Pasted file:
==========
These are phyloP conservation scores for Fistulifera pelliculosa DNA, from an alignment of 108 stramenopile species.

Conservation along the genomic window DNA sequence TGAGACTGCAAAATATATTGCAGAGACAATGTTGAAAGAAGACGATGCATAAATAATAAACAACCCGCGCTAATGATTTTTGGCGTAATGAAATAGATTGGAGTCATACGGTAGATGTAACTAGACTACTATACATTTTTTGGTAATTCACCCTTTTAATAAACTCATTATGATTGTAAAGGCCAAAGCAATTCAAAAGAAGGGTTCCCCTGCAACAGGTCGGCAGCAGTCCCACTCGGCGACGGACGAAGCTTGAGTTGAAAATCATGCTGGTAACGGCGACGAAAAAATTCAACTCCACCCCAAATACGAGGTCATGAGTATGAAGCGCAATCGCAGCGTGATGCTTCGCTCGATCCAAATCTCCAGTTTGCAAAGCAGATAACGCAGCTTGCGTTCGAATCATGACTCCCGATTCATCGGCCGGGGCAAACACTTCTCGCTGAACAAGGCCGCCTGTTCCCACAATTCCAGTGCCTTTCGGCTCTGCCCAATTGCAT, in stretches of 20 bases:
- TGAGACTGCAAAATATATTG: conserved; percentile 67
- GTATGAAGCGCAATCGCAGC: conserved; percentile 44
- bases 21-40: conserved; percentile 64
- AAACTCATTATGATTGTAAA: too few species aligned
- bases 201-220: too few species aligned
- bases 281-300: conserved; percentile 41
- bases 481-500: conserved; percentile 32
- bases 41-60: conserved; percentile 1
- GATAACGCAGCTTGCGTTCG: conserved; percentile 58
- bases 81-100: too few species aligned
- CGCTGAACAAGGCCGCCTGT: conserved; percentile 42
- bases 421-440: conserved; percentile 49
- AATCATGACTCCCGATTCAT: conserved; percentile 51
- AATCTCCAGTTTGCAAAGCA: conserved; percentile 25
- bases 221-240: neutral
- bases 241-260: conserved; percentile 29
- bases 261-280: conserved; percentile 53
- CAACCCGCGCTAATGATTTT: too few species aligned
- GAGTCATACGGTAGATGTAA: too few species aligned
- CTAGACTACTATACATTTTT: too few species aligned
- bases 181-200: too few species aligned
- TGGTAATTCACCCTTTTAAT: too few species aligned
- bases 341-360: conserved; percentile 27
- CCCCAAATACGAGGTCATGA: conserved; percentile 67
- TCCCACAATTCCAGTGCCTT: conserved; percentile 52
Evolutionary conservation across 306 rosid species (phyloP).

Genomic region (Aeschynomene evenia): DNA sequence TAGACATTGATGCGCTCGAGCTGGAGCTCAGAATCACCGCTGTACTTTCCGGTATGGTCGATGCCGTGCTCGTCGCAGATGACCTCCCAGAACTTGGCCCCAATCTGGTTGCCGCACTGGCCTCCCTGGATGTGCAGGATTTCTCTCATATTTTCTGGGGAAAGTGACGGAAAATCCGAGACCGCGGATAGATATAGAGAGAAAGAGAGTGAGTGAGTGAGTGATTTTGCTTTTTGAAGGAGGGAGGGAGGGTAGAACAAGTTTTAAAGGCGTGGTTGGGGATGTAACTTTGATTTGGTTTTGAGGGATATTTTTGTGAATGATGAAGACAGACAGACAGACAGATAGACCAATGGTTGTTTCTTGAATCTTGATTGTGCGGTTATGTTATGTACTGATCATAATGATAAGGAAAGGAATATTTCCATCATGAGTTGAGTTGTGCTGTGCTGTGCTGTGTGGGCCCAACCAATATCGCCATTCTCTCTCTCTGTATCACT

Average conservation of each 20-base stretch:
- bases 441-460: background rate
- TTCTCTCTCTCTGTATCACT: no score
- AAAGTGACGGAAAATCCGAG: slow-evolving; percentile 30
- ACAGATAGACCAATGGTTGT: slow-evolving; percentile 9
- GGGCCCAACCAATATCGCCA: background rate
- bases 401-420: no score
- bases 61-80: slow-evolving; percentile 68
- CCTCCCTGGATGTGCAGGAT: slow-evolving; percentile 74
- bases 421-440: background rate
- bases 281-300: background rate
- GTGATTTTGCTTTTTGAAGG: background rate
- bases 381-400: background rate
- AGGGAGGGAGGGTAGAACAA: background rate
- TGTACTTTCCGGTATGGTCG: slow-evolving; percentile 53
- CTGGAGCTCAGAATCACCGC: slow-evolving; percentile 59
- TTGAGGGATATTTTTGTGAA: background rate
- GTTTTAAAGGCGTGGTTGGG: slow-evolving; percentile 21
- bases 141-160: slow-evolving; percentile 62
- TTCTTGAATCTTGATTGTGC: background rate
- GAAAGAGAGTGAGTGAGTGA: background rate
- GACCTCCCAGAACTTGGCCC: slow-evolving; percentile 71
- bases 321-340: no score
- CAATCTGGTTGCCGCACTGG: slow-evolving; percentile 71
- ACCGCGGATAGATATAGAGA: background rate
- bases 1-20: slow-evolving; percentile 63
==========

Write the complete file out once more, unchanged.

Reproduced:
These are phyloP conservation scores for Fistulifera pelliculosa DNA, from an alignment of 108 stramenopile species.

Conservation along the genomic window DNA sequence TGAGACTGCAAAATATATTGCAGAGACAATGTTGAAAGAAGACGATGCATAAATAATAAACAACCCGCGCTAATGATTTTTGGCGTAATGAAATAGATTGGAGTCATACGGTAGATGTAACTAGACTACTATACATTTTTTGGTAATTCACCCTTTTAATAAACTCATTATGATTGTAAAGGCCAAAGCAATTCAAAAGAAGGGTTCCCCTGCAACAGGTCGGCAGCAGTCCCACTCGGCGACGGACGAAGCTTGAGTTGAAAATCATGCTGGTAACGGCGACGAAAAAATTCAACTCCACCCCAAATACGAGGTCATGAGTATGAAGCGCAATCGCAGCGTGATGCTTCGCTCGATCCAAATCTCCAGTTTGCAAAGCAGATAACGCAGCTTGCGTTCGAATCATGACTCCCGATTCATCGGCCGGGGCAAACACTTCTCGCTGAACAAGGCCGCCTGTTCCCACAATTCCAGTGCCTTTCGGCTCTGCCCAATTGCAT, in stretches of 20 bases:
- TGAGACTGCAAAATATATTG: conserved; percentile 67
- GTATGAAGCGCAATCGCAGC: conserved; percentile 44
- bases 21-40: conserved; percentile 64
- AAACTCATTATGATTGTAAA: too few species aligned
- bases 201-220: too few species aligned
- bases 281-300: conserved; percentile 41
- bases 481-500: conserved; percentile 32
- bases 41-60: conserved; percentile 1
- GATAACGCAGCTTGCGTTCG: conserved; percentile 58
- bases 81-100: too few species aligned
- CGCTGAACAAGGCCGCCTGT: conserved; percentile 42
- bases 421-440: conserved; percentile 49
- AATCATGACTCCCGATTCAT: conserved; percentile 51
- AATCTCCAGTTTGCAAAGCA: conserved; percentile 25
- bases 221-240: neutral
- bases 241-260: conserved; percentile 29
- bases 261-280: conserved; percentile 53
- CAACCCGCGCTAATGATTTT: too few species aligned
- GAGTCATACGGTAGATGTAA: too few species aligned
- CTAGACTACTATACATTTTT: too few species aligned
- bases 181-200: too few species aligned
- TGGTAATTCACCCTTTTAAT: too few species aligned
- bases 341-360: conserved; percentile 27
- CCCCAAATACGAGGTCATGA: conserved; percentile 67
- TCCCACAATTCCAGTGCCTT: conserved; percentile 52
Evolutionary conservation across 306 rosid species (phyloP).

Genomic region (Aeschynomene evenia): DNA sequence TAGACATTGATGCGCTCGAGCTGGAGCTCAGAATCACCGCTGTACTTTCCGGTATGGTCGATGCCGTGCTCGTCGCAGATGACCTCCCAGAACTTGGCCCCAATCTGGTTGCCGCACTGGCCTCCCTGGATGTGCAGGATTTCTCTCATATTTTCTGGGGAAAGTGACGGAAAATCCGAGACCGCGGATAGATATAGAGAGAAAGAGAGTGAGTGAGTGAGTGATTTTGCTTTTTGAAGGAGGGAGGGAGGGTAGAACAAGTTTTAAAGGCGTGGTTGGGGATGTAACTTTGATTTGGTTTTGAGGGATATTTTTGTGAATGATGAAGACAGACAGACAGACAGATAGACCAATGGTTGTTTCTTGAATCTTGATTGTGCGGTTATGTTATGTACTGATCATAATGATAAGGAAAGGAATATTTCCATCATGAGTTGAGTTGTGCTGTGCTGTGCTGTGTGGGCCCAACCAATATCGCCATTCTCTCTCTCTGTATCACT

Average conservation of each 20-base stretch:
- bases 441-460: background rate
- TTCTCTCTCTCTGTATCACT: no score
- AAAGTGACGGAAAATCCGAG: slow-evolving; percentile 30
- ACAGATAGACCAATGGTTGT: slow-evolving; percentile 9
- GGGCCCAACCAATATCGCCA: background rate
- bases 401-420: no score
- bases 61-80: slow-evolving; percentile 68
- CCTCCCTGGATGTGCAGGAT: slow-evolving; percentile 74
- bases 421-440: background rate
- bases 281-300: background rate
- GTGATTTTGCTTTTTGAAGG: background rate
- bases 381-400: background rate
- AGGGAGGGAGGGTAGAACAA: background rate
- TGTACTTTCCGGTATGGTCG: slow-evolving; percentile 53
- CTGGAGCTCAGAATCACCGC: slow-evolving; percentile 59
- TTGAGGGATATTTTTGTGAA: background rate
- GTTTTAAAGGCGTGGTTGGG: slow-evolving; percentile 21
- bases 141-160: slow-evolving; percentile 62
- TTCTTGAATCTTGATTGTGC: background rate
- GAAAGAGAGTGAGTGAGTGA: background rate
- GACCTCCCAGAACTTGGCCC: slow-evolving; percentile 71
- bases 321-340: no score
- CAATCTGGTTGCCGCACTGG: slow-evolving; percentile 71
- ACCGCGGATAGATATAGAGA: background rate
- bases 1-20: slow-evolving; percentile 63